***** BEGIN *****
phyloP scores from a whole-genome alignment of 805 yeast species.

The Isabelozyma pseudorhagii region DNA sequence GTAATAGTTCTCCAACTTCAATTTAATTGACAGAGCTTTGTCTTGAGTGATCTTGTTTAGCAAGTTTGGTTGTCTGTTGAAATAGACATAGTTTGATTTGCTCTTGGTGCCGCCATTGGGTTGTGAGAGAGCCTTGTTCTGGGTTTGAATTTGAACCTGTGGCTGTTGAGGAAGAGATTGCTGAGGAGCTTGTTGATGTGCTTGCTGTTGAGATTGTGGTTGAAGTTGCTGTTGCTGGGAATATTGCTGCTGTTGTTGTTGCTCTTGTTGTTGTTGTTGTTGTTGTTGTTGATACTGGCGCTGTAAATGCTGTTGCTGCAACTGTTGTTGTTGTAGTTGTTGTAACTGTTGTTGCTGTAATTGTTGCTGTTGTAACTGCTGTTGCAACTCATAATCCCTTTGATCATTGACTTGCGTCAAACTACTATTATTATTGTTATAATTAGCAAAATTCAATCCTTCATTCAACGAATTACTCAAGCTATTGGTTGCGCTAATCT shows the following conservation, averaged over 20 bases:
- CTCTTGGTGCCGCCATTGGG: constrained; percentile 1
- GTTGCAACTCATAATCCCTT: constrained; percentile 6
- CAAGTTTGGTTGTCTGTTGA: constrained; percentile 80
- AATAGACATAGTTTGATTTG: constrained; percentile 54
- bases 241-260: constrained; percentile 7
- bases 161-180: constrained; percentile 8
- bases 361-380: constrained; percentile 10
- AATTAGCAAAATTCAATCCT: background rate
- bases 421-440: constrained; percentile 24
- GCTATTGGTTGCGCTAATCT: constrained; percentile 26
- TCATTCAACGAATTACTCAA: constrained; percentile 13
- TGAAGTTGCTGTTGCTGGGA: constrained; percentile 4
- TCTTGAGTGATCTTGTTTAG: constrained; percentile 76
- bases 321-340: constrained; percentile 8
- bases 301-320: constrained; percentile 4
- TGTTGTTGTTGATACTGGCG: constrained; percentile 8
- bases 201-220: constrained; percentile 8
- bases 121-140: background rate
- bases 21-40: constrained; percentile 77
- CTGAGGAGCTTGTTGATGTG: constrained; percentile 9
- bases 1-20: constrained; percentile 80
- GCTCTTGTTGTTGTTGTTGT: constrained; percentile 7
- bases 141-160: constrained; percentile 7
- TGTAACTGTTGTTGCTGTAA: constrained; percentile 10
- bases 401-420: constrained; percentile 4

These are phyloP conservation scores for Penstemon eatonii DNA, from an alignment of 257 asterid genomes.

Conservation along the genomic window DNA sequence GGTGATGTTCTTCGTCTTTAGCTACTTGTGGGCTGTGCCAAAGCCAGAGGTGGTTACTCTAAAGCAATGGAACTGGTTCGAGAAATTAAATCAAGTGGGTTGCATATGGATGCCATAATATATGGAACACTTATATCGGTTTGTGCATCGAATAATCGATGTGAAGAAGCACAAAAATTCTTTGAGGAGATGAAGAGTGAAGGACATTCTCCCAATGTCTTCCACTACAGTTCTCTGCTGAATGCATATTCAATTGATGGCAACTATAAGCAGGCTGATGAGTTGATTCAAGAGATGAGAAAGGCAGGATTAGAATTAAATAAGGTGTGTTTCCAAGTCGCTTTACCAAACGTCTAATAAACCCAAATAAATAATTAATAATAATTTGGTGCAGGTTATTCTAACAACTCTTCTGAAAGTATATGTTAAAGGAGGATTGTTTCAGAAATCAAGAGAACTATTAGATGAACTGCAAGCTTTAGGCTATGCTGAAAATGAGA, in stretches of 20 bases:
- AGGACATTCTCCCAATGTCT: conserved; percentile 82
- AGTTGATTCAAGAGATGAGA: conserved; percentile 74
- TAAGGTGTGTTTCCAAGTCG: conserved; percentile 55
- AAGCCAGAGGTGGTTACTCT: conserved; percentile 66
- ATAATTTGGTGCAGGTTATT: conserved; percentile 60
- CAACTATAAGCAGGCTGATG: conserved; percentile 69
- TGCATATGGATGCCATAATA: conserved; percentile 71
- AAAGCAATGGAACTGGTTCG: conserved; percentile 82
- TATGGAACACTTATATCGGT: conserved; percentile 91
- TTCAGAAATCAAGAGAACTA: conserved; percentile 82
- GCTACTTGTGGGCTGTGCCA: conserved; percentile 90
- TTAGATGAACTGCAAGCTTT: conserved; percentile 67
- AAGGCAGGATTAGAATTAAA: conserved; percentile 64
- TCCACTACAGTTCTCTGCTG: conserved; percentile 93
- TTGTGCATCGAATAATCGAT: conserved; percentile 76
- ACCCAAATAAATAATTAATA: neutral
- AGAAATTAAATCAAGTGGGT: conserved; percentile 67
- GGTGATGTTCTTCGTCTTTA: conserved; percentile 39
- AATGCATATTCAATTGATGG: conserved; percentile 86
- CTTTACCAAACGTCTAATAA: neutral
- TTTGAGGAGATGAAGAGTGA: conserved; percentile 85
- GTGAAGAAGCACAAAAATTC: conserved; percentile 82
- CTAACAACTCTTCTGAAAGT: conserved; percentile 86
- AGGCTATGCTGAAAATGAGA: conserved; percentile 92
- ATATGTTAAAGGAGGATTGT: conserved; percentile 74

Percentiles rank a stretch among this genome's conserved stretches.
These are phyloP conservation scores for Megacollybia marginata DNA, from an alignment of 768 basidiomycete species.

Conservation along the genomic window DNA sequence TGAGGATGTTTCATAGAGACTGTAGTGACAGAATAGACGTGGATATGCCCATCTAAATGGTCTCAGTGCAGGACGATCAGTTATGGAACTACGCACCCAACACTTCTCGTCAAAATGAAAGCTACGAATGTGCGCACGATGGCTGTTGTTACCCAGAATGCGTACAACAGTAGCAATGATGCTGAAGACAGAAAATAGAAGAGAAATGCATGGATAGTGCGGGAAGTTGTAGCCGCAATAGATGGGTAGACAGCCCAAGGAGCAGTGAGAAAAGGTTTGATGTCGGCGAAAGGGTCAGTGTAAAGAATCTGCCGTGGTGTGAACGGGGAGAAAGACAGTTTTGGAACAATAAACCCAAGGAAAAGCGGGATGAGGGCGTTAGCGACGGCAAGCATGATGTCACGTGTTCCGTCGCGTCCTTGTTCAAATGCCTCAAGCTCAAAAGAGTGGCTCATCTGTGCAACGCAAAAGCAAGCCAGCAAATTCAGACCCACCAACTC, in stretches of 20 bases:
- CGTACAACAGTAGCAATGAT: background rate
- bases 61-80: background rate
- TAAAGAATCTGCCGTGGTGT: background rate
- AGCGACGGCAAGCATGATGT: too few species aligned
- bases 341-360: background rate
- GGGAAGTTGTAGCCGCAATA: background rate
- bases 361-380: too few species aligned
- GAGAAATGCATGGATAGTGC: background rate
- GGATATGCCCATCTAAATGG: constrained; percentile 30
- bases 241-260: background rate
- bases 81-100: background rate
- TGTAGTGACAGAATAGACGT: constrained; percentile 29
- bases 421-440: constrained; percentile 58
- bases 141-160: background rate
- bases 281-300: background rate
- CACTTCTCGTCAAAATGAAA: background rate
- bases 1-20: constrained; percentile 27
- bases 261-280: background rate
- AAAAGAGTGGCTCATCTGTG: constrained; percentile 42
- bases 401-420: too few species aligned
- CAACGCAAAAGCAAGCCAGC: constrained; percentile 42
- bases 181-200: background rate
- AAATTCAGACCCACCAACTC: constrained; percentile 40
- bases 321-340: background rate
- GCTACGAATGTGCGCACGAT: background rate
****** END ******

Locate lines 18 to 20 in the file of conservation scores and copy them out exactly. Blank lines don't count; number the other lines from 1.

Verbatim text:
- TGTTGTTGTTGATACTGGCG: constrained; percentile 8
- bases 201-220: constrained; percentile 8
- bases 121-140: background rate